At first, Public Health England was only using its own eight laboratories. This has been expanded to 40 NHS labs – so, 48 labs in total.

The government says it is now working to recruit more laboratories at universities and research institutes. These will be used to test NHS workers.

Plans have also been announced to work with commercial partners such as Boots and Amazon, as well as with big pharmaceutical companies to build up the UK’s diagnostic capacity.

Why is testing important?

There are two main reasons for testing people – to diagnose who has got the virus and who has had it.

Having this information could help the health service plan for extra demand, including on intensive care units.

Testing could also inform decisions around social distancing measures. For example, if large numbers of people were found to have already been infected, then a lockdown might become less necessary.

And not testing more widely means many people might be self-isolating for no reason, including NHS workers.

An antibody test is used to see whether someone has already had the virus. They look for signs of immunity in the blood by using a drop of blood on a device, a bit like a pregnancy test.

The government has bought three-and-a-half million antibody tests, but they are not yet available to use. The tests are still being checked to make sure they work.

How about the rest of the world?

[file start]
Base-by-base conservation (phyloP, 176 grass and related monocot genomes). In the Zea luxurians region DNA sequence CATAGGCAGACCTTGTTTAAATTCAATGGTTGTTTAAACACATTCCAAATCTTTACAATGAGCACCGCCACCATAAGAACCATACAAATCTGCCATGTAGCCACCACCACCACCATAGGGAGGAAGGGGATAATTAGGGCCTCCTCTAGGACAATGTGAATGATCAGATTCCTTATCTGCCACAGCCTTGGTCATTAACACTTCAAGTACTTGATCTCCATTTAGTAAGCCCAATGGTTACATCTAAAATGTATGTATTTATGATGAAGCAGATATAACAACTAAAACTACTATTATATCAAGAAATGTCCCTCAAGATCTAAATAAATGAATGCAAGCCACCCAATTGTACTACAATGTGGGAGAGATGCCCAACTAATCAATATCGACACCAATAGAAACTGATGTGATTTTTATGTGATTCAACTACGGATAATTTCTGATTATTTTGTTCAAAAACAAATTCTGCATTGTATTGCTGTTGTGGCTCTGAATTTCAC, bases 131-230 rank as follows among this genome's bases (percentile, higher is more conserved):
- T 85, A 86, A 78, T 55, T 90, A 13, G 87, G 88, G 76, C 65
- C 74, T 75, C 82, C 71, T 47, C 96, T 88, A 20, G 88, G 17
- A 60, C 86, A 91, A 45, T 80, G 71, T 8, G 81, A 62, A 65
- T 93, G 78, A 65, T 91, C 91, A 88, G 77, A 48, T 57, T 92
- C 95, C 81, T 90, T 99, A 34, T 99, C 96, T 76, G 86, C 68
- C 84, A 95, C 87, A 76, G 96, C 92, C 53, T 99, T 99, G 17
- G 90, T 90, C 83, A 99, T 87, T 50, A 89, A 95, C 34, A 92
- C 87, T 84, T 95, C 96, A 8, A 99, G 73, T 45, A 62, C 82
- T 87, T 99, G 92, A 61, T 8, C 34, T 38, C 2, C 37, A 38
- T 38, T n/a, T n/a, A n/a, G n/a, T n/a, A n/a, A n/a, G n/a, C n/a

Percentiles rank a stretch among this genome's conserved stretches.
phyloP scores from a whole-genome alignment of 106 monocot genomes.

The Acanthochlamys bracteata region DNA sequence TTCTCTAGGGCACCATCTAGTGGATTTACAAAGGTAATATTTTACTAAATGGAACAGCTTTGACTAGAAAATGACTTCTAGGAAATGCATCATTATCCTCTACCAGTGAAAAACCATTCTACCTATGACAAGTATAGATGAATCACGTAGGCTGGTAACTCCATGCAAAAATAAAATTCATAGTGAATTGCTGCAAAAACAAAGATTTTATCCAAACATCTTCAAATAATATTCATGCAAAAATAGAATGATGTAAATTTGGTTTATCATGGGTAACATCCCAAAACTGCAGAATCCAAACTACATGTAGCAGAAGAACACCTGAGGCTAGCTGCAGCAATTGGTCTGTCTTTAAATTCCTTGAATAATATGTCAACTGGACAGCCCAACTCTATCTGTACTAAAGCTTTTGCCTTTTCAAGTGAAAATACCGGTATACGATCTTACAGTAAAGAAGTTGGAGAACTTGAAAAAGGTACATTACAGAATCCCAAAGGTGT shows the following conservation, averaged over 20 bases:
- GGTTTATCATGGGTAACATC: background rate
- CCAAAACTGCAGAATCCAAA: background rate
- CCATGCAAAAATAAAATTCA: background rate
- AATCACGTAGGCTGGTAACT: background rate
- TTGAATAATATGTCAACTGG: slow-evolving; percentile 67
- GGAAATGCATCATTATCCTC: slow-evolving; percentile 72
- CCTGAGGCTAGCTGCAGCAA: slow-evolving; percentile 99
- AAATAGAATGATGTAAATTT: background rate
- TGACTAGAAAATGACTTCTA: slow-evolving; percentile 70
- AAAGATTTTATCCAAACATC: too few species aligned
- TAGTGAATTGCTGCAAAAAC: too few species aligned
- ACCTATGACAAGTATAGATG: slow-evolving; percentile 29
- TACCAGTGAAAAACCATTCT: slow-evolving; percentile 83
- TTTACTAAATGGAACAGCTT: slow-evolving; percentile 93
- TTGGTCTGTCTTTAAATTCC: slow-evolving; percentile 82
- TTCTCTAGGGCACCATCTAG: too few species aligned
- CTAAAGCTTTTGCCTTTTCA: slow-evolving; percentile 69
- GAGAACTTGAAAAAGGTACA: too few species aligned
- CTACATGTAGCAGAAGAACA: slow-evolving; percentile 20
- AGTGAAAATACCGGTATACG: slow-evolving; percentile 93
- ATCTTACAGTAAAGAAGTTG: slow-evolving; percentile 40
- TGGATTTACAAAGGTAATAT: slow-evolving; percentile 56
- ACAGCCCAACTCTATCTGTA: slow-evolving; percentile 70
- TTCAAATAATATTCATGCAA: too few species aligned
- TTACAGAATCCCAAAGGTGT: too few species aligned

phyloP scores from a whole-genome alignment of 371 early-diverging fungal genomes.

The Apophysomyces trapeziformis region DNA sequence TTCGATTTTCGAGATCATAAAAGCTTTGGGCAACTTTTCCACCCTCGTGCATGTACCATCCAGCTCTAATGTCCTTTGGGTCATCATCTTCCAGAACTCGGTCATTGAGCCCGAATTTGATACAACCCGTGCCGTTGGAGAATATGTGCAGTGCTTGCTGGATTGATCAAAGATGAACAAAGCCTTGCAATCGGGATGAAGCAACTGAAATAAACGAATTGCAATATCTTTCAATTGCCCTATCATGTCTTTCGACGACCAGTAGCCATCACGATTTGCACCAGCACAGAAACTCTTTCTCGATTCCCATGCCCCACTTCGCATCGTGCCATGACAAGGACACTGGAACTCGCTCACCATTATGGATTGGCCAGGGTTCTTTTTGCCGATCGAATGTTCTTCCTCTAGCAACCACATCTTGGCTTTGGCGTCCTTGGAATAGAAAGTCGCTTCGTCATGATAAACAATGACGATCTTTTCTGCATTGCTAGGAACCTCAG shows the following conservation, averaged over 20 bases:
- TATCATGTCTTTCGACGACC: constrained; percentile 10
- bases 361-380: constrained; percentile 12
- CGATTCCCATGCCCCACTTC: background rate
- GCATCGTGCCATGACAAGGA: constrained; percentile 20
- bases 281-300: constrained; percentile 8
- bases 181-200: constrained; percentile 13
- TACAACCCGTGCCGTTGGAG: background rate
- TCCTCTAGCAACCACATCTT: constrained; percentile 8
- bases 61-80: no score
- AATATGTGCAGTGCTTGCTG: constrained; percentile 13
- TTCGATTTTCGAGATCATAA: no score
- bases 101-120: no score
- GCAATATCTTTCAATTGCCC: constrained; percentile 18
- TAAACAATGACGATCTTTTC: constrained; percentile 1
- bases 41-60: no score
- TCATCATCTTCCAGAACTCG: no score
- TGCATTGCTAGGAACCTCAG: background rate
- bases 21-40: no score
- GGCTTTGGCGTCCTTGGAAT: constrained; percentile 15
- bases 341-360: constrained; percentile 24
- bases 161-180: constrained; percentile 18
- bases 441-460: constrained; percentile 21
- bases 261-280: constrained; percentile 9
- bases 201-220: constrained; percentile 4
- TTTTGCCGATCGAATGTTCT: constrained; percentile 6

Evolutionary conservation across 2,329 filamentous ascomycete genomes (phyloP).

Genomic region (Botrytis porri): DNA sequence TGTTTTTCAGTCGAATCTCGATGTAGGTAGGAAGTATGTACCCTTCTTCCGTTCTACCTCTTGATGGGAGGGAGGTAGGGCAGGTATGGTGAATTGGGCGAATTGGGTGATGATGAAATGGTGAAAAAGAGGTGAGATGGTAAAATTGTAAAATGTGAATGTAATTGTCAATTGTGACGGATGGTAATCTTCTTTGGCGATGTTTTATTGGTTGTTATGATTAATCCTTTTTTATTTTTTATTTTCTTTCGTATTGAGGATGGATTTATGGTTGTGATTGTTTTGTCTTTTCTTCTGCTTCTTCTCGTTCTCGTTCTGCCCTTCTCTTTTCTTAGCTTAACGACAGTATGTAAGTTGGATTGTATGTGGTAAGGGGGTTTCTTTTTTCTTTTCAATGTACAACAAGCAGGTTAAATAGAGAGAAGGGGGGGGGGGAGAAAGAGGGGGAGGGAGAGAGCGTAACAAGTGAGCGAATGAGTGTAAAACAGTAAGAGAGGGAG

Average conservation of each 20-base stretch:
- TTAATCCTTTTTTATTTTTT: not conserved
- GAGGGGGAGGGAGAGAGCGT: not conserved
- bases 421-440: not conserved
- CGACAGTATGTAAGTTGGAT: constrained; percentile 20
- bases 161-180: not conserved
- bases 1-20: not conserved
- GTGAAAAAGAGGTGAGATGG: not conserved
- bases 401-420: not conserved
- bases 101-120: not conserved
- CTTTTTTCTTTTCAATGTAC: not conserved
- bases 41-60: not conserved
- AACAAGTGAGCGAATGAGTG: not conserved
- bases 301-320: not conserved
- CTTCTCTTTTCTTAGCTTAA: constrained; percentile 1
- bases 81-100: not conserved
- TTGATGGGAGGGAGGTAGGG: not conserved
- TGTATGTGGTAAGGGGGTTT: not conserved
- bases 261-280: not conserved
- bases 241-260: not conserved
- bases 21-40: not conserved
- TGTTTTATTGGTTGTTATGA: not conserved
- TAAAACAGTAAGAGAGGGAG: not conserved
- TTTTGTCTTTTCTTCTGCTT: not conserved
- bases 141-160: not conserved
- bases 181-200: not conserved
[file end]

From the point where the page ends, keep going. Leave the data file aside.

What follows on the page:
South Korea, which has been able to test far more widely than the UK has, acted very quickly to approve the production of testing kits, allowing it to build up a stockpile.

Despite having a slightly smaller population than the UK, it has twice as many labs and about two-and-a-half times the weekly testing capacity.

Germany has carried out more than three times as many tests as the UK.

By 27 March, it had tested 1,096 per 100,000 citizens, while as of 1 April, the UK had tested 348 per 100,000 of the population.

That compares with 895 per 100,000 for Italy, 842 per 100,000 for South Korea, 348 per 100,000 for USA and 27 per 100,000 for Japan.

One Response to “The Government Medical Officers Association (GMOA ) is misleading the nation and recommends the wrong test for identifying infected persons.”

  1. Ratanapala Says:

    It is good that the GMOA is involved and advising the Government Task Force handling the Corona Virus outbreak. However they must not lose sight of the fact that they are only a trade union that represents the Government Doctors and not even a body of specialist doctors.

    It is up to the SL Government to make the final decision on all things to do with the virus outbreak. The government has many things to consider and not only the selfish interests of an organization who represents the interests of their members first and others later.

    On the issue of the burials, it is right of the GMOA to represent the interests of the GMOA Muslim doctors. However, they should not expect the government has to follow through on many other social, political and economic issues before deciding on what exactly to do.

    I raise my hat to the Prime Minister for allowing the Task Force to decide on the matter giving priority to medical and overall social considerations alone on this matter and for not giving into religious interests of one religion alone.